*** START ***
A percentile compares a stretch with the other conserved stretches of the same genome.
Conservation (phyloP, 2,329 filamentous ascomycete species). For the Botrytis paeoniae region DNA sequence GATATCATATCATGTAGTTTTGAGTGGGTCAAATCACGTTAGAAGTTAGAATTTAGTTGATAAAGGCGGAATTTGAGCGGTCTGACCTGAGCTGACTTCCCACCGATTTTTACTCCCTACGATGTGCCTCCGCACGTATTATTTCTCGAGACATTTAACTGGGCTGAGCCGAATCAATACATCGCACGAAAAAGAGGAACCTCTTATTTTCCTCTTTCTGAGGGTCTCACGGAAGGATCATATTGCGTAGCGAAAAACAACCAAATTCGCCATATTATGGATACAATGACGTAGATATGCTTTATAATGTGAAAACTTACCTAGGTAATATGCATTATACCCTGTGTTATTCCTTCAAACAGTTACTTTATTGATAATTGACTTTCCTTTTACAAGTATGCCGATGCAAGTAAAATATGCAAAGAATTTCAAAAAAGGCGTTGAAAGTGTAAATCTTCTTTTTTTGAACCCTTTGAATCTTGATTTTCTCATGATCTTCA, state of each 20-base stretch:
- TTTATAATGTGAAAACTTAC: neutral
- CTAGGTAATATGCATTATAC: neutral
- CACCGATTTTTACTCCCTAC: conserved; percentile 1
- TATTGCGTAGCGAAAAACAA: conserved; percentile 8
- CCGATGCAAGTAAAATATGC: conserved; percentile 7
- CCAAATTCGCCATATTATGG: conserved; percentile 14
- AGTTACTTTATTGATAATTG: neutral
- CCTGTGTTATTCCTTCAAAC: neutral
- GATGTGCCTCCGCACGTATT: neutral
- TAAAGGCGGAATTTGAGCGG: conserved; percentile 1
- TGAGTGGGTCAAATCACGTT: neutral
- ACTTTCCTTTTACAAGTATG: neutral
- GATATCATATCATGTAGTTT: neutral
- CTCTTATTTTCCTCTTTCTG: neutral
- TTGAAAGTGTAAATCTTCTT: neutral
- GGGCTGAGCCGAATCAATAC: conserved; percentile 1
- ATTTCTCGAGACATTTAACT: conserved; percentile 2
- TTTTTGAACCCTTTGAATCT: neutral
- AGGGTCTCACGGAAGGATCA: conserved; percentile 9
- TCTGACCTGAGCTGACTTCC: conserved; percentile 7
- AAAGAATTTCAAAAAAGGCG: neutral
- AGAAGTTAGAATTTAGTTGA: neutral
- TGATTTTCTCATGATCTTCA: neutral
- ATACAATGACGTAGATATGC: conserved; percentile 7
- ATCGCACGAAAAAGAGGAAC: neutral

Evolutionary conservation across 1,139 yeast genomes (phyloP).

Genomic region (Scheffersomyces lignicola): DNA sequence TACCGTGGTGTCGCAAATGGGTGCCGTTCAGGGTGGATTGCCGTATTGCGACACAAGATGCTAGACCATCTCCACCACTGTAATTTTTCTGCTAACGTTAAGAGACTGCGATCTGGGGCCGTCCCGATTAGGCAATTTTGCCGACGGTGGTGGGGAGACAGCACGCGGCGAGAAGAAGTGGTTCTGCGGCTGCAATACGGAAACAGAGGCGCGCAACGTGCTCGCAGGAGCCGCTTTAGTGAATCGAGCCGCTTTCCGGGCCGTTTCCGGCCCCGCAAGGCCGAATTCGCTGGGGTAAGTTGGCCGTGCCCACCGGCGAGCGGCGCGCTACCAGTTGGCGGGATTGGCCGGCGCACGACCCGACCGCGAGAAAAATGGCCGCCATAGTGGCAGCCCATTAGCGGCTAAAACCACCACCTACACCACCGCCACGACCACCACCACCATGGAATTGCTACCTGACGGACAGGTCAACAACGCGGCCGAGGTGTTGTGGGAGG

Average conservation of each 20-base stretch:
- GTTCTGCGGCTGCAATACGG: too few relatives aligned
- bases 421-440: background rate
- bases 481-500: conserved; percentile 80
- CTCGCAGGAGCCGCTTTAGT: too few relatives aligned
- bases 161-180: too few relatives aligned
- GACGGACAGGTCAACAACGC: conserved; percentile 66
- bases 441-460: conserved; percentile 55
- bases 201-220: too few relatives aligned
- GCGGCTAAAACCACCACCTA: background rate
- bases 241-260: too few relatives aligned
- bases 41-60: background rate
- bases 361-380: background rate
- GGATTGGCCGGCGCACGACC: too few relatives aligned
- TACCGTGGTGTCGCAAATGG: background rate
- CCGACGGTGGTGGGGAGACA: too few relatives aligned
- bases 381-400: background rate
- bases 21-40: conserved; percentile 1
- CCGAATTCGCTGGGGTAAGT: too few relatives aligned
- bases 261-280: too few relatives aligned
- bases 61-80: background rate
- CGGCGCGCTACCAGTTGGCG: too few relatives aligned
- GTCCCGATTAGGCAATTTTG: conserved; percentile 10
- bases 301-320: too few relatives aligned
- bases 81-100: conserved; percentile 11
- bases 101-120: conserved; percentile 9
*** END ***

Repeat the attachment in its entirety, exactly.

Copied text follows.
A percentile compares a stretch with the other conserved stretches of the same genome.
Conservation (phyloP, 2,329 filamentous ascomycete species). For the Botrytis paeoniae region DNA sequence GATATCATATCATGTAGTTTTGAGTGGGTCAAATCACGTTAGAAGTTAGAATTTAGTTGATAAAGGCGGAATTTGAGCGGTCTGACCTGAGCTGACTTCCCACCGATTTTTACTCCCTACGATGTGCCTCCGCACGTATTATTTCTCGAGACATTTAACTGGGCTGAGCCGAATCAATACATCGCACGAAAAAGAGGAACCTCTTATTTTCCTCTTTCTGAGGGTCTCACGGAAGGATCATATTGCGTAGCGAAAAACAACCAAATTCGCCATATTATGGATACAATGACGTAGATATGCTTTATAATGTGAAAACTTACCTAGGTAATATGCATTATACCCTGTGTTATTCCTTCAAACAGTTACTTTATTGATAATTGACTTTCCTTTTACAAGTATGCCGATGCAAGTAAAATATGCAAAGAATTTCAAAAAAGGCGTTGAAAGTGTAAATCTTCTTTTTTTGAACCCTTTGAATCTTGATTTTCTCATGATCTTCA, state of each 20-base stretch:
- TTTATAATGTGAAAACTTAC: neutral
- CTAGGTAATATGCATTATAC: neutral
- CACCGATTTTTACTCCCTAC: conserved; percentile 1
- TATTGCGTAGCGAAAAACAA: conserved; percentile 8
- CCGATGCAAGTAAAATATGC: conserved; percentile 7
- CCAAATTCGCCATATTATGG: conserved; percentile 14
- AGTTACTTTATTGATAATTG: neutral
- CCTGTGTTATTCCTTCAAAC: neutral
- GATGTGCCTCCGCACGTATT: neutral
- TAAAGGCGGAATTTGAGCGG: conserved; percentile 1
- TGAGTGGGTCAAATCACGTT: neutral
- ACTTTCCTTTTACAAGTATG: neutral
- GATATCATATCATGTAGTTT: neutral
- CTCTTATTTTCCTCTTTCTG: neutral
- TTGAAAGTGTAAATCTTCTT: neutral
- GGGCTGAGCCGAATCAATAC: conserved; percentile 1
- ATTTCTCGAGACATTTAACT: conserved; percentile 2
- TTTTTGAACCCTTTGAATCT: neutral
- AGGGTCTCACGGAAGGATCA: conserved; percentile 9
- TCTGACCTGAGCTGACTTCC: conserved; percentile 7
- AAAGAATTTCAAAAAAGGCG: neutral
- AGAAGTTAGAATTTAGTTGA: neutral
- TGATTTTCTCATGATCTTCA: neutral
- ATACAATGACGTAGATATGC: conserved; percentile 7
- ATCGCACGAAAAAGAGGAAC: neutral

Evolutionary conservation across 1,139 yeast genomes (phyloP).

Genomic region (Scheffersomyces lignicola): DNA sequence TACCGTGGTGTCGCAAATGGGTGCCGTTCAGGGTGGATTGCCGTATTGCGACACAAGATGCTAGACCATCTCCACCACTGTAATTTTTCTGCTAACGTTAAGAGACTGCGATCTGGGGCCGTCCCGATTAGGCAATTTTGCCGACGGTGGTGGGGAGACAGCACGCGGCGAGAAGAAGTGGTTCTGCGGCTGCAATACGGAAACAGAGGCGCGCAACGTGCTCGCAGGAGCCGCTTTAGTGAATCGAGCCGCTTTCCGGGCCGTTTCCGGCCCCGCAAGGCCGAATTCGCTGGGGTAAGTTGGCCGTGCCCACCGGCGAGCGGCGCGCTACCAGTTGGCGGGATTGGCCGGCGCACGACCCGACCGCGAGAAAAATGGCCGCCATAGTGGCAGCCCATTAGCGGCTAAAACCACCACCTACACCACCGCCACGACCACCACCACCATGGAATTGCTACCTGACGGACAGGTCAACAACGCGGCCGAGGTGTTGTGGGAGG

Average conservation of each 20-base stretch:
- GTTCTGCGGCTGCAATACGG: too few relatives aligned
- bases 421-440: background rate
- bases 481-500: conserved; percentile 80
- CTCGCAGGAGCCGCTTTAGT: too few relatives aligned
- bases 161-180: too few relatives aligned
- GACGGACAGGTCAACAACGC: conserved; percentile 66
- bases 441-460: conserved; percentile 55
- bases 201-220: too few relatives aligned
- GCGGCTAAAACCACCACCTA: background rate
- bases 241-260: too few relatives aligned
- bases 41-60: background rate
- bases 361-380: background rate
- GGATTGGCCGGCGCACGACC: too few relatives aligned
- TACCGTGGTGTCGCAAATGG: background rate
- CCGACGGTGGTGGGGAGACA: too few relatives aligned
- bases 381-400: background rate
- bases 21-40: conserved; percentile 1
- CCGAATTCGCTGGGGTAAGT: too few relatives aligned
- bases 261-280: too few relatives aligned
- bases 61-80: background rate
- CGGCGCGCTACCAGTTGGCG: too few relatives aligned
- GTCCCGATTAGGCAATTTTG: conserved; percentile 10
- bases 301-320: too few relatives aligned
- bases 81-100: conserved; percentile 11
- bases 101-120: conserved; percentile 9